|Zargo (William Lindsay), Aukon (Emrys|
James) and Camilla (Rachel Davies)
smile for the camera
First broadcast Nov 22 to Dec 13 1980
Average audience for serial: 5.23m
Tom Baker (The Doctor) Born Jan 20 1934
Tom also played the Doctor in the 1975 audio story Doctor Who and the Pescatons, and in several BBC and Big Finish audios since 2009.
Played: Meglos in Meglos (1980)
Tom's career began with a 1968 adaptation of The Winter's Tale, followed by roles in George and the Dragon (1968), Z Cars (1968), Softly Softly (1970), Nicholas and Alexandra (1971), The Canterbury Tales (1972), The Vault of Horror (1973), The Golden Voyage of Sinbad (1973), The Mutations (1974), Piccadilly Circus (1977), Late Night Story (1978), The Book Tower (1979-81), The Curse of King Tut's Tomb (1980), The Hound of the Baskervilles (1982, as Sherlock Holmes), Jemima Shore Investigates (1983), Remington Steele (1984), Blackadder II (1986), Roland Rat: The Series (1986), The Kenny Everett Television Show (1986), The Life and Loves of a She-Devil (1986), The Silver Chair (1990), Selling Hitler (1991), The Law Lord (1992), Cluedo (1992), Backtime (1998), Max Bear (2000), Dungeons and Dragons (2000), Fun at the Funeral Parlour (2001), Strange (2003), Fort Boyard (2003), Swiss Toni (2003), The Magic Roundabout (2005), Agatha Christie's Marple (2007), The Beeps (2007-08) and The Genie in the Bottle (2010). Tom has also had regular roles as Prof Geoffrey Hoyt in Medics (1992-95), Professor Wyvern in Randall and Hopkirk (Deceased) (2000-01) and Donald MacDonald in Monarch of the Glen (2004-05). He is probably most famous in his latter career for providing the eccentric narration for sketch series Little Britain between 2003-08.
Tom left home at 15 to become a monk with the Brothers of Ploermel on Jersey, but abandoned this profession at the age of 21 in favour of National Service. In 1971 Tom was nominated for two Golden Globe Awards for his portrayal of Rasputin in Nicholas and Alexandra (he was beaten by Ben Johnson and Desi Arnaz Jr). In December 1980 he married actress Lalla Ward (who had been companion Romana in Doctor Who since 1979), but the marriage ended 18 months later. He married third wife Sue Jerrard in 1986, previously an assistant editor on Doctor Who. Tom's old drinking buddies in the 1960s and 70s included artist Francis Bacon at the infamous Colony Room. Tom has several links to popular music - appearing on Technocat's single Only Human (1995), and providing a monologue on Witness to a Murder (Part Two) by Mansun (1998 - his Doctor and the TARDIS also appeared on the cover of the band's album Six). Pop band The Human League released a song entitled Tom Baker in 1980. In 1999 Tom published a short fairytale novel called The Boy Who Kicked Pigs, which has since been adapted for the stage. Tom's distinctive vocals can also be heard at various tourist attractions in the UK, such as the London Dungeon, Natural History Museum and Alton Towers' Nemesis ride. In 2006 Tom recorded 11,593 phrases so his voice could be used for BT's text messaging service to raise money for homeless charity Shelter - as a result record producer Mark Murphy created a single of Tom "singing" You Really Got Me by the Kinks.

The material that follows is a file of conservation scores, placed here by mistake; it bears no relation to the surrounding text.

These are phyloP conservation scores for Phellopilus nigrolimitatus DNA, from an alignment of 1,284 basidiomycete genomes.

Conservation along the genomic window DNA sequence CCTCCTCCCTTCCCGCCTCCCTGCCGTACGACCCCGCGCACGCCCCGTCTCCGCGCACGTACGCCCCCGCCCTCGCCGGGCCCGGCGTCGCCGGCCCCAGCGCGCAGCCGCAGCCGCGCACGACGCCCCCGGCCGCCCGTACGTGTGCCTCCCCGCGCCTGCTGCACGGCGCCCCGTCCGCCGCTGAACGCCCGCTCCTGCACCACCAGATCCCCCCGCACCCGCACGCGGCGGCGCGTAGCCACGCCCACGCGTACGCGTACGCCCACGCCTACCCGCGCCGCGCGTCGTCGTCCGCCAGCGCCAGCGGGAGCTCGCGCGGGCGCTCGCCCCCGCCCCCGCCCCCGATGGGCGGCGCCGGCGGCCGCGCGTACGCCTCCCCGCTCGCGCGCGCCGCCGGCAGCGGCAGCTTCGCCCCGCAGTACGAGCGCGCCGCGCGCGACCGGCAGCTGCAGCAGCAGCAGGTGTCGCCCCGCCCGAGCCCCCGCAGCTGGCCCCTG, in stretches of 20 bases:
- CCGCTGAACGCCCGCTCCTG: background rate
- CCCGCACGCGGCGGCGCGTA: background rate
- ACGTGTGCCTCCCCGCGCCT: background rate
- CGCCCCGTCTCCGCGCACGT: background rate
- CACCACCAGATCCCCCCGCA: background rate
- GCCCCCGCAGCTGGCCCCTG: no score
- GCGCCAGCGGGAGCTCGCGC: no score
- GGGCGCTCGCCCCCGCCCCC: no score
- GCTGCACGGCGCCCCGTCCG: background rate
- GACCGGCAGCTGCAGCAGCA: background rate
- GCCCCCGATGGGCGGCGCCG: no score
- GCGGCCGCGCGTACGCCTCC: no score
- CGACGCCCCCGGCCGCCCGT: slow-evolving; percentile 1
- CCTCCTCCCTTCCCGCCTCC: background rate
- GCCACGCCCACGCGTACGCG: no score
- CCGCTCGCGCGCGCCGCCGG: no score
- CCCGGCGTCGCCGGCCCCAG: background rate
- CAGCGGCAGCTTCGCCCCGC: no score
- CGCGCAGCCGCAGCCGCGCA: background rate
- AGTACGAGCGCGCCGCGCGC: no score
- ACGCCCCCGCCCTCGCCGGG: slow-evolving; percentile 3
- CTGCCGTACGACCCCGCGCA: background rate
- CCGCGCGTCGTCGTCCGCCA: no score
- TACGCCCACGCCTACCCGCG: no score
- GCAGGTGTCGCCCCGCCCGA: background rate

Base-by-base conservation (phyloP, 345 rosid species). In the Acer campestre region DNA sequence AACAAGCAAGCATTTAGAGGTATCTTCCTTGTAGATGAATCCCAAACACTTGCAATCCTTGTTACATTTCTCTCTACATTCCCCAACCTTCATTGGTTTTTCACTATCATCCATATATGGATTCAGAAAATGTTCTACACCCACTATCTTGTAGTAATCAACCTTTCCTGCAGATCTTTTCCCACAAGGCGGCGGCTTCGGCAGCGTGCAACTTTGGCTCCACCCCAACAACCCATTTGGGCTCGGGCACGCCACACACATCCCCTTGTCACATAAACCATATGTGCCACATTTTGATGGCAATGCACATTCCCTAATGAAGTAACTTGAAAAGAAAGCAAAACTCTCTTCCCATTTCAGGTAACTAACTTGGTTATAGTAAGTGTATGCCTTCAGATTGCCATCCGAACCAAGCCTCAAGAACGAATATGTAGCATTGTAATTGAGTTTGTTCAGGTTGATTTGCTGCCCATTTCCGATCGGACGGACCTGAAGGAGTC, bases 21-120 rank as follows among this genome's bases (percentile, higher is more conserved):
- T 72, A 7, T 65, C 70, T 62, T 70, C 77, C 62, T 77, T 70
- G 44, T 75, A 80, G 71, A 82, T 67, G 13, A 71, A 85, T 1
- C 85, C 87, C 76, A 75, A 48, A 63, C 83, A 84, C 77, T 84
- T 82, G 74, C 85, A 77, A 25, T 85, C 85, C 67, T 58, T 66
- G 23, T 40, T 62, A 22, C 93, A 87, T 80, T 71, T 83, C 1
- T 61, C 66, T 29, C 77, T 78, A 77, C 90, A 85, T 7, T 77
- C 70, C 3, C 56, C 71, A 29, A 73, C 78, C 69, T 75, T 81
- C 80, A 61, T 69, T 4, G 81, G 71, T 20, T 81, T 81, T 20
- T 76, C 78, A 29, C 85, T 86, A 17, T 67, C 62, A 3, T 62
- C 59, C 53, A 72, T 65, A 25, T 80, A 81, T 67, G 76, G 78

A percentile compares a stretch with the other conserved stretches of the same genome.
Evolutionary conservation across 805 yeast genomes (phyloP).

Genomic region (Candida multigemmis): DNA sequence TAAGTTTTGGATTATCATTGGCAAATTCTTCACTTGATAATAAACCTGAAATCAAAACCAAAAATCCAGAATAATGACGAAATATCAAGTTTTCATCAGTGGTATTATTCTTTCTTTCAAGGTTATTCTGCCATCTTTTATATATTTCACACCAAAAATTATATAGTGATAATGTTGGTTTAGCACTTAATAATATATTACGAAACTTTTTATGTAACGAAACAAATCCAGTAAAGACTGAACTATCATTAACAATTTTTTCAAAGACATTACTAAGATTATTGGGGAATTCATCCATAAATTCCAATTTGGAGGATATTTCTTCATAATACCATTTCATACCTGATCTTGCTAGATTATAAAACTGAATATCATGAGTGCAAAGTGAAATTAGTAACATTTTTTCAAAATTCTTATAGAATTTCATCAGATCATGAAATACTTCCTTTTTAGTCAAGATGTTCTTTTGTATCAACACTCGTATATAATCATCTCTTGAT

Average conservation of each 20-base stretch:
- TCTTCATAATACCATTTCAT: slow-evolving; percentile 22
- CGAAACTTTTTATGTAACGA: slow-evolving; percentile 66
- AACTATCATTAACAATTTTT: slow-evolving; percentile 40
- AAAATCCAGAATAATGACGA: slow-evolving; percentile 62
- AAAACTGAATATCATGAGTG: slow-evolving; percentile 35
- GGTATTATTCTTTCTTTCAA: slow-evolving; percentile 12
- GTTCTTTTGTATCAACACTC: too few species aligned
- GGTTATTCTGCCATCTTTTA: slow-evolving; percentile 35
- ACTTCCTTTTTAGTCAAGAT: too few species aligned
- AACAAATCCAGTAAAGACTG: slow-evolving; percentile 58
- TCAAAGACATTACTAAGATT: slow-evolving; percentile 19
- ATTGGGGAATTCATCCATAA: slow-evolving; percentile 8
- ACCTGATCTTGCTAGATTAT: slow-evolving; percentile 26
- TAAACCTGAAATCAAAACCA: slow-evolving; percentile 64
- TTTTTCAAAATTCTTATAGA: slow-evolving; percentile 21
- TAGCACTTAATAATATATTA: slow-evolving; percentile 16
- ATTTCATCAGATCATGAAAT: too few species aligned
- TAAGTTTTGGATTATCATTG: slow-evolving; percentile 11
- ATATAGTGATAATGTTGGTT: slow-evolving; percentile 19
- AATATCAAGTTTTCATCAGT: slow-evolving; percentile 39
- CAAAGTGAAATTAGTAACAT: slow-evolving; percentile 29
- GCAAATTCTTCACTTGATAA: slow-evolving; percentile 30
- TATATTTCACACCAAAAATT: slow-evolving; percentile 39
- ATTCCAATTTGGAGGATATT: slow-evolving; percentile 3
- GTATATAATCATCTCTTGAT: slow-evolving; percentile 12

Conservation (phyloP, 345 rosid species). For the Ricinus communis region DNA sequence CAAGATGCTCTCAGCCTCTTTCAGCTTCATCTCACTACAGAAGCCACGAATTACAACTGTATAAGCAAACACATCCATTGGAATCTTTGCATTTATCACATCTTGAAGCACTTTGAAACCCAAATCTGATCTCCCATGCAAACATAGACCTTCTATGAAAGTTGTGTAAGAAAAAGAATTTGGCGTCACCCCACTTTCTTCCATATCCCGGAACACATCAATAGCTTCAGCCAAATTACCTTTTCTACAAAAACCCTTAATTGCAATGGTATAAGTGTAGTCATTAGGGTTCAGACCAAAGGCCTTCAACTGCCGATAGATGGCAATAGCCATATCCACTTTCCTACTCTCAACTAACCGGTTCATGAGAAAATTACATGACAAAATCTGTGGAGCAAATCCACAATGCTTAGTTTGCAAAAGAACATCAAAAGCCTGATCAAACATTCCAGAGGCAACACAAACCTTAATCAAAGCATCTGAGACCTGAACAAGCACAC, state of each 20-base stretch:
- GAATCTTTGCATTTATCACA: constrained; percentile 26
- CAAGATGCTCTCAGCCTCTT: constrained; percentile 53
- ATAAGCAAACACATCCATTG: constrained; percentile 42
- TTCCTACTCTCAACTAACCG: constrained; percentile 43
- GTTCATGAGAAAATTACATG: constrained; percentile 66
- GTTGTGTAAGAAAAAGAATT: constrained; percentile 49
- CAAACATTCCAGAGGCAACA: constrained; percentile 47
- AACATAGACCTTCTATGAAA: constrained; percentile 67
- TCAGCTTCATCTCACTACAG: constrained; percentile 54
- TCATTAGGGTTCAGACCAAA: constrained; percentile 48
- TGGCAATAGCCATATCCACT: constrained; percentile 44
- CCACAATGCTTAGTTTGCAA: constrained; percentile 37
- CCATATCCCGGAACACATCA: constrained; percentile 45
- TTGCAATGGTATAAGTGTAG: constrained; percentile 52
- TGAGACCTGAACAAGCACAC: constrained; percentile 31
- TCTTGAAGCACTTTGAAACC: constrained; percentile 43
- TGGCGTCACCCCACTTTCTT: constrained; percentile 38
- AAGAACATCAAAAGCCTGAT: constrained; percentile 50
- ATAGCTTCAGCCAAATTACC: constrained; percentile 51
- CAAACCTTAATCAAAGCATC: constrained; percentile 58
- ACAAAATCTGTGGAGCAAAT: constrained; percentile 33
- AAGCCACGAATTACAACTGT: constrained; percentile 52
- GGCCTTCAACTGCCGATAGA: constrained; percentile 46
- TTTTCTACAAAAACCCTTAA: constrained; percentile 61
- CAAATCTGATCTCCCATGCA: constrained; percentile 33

Lalla Ward (Romana) Born Jun 28 1951
Doctor Who credits
Played: Princess Astra in The Armageddon Factor (1979)
Played: Romana in Destiny of the Daleks, City of Death, The Creature from the Pit, Nightmare of Eden, The Horns of Nimon, Shada (unbroadcast), The Leisure Hive, Meglos, Full Circle, State of Decay, Warriors' Gate (1979-81). Return appearances in The Five Doctors (1983) and Dimensions in Time (1993). Lalla has also reprised the role for various audio plays since 2000.
Lalla's earliest acting credit was in Dr Finlay's Casebook (1969), then Vampire Circus (1972), Shelley (1972), The Upper Crusts (1973), England Made Me (1973), Rosebud (1975), Quiller (1975), The Ash Tree (1975), The Duchess of Duke Street (1977), The Professionals (1978), Hamlet, Prince of Denmark (1980), Schoolgirl Chums (1982) and Riviera (1987).
Lalla, whose real name is the Honourable Sarah Ward as she is the daughter of Edward Ward, the seventh Viscount Bangor, married Tom Baker on December 13 1980, but divorced him in April 1982. Her second husband since September 1992 has been controversial biologist Dr Richard Dawkins, who is most famous for his theories debunking religion and exploring the possibilities of evolution, particularly in the book The God Delusion. The two met at the 40th birthday party of one-time Doctor Who script editor/ writer Douglas Adams in March 1992. Of course, this means that both of Lalla's husbands have appeared in Doctor Who as Richard enjoyed a cameo as himself in The Stolen Earth (2008). In 1974 Lalla appeared in a film called Got It Made (aka Sweet Virgin), which the makers later re-released with added sex scenes performed by other actors. Lalla won a libel action against Club International magazine after it ran stills from the film claiming them to be of her. Since quitting acting she has written and painted for various children's books, as well as her husband's biology books. Lalla's forebears include George Plantagenet, brother of King Edward IV, and scientist Mary Ward, who has the dubious honour of being the first person in the world to die in a car accident, in 1869. In 1985/87 Lalla wrote and illustrated two knitting books, Beastly Knits and Fowl Knits, and various patterns were modelled by Lalla in the book. Lalla's father was a BBC war correspondent during World War Two, while her mother was a writer and BBC producer (she committed suicide in July 1991). Lalla has a main-belt asteroid named after her (8347 Lallaward) following its discovery in April 1987.
John Leeson (Voice of K-9) Born Mar 16 1943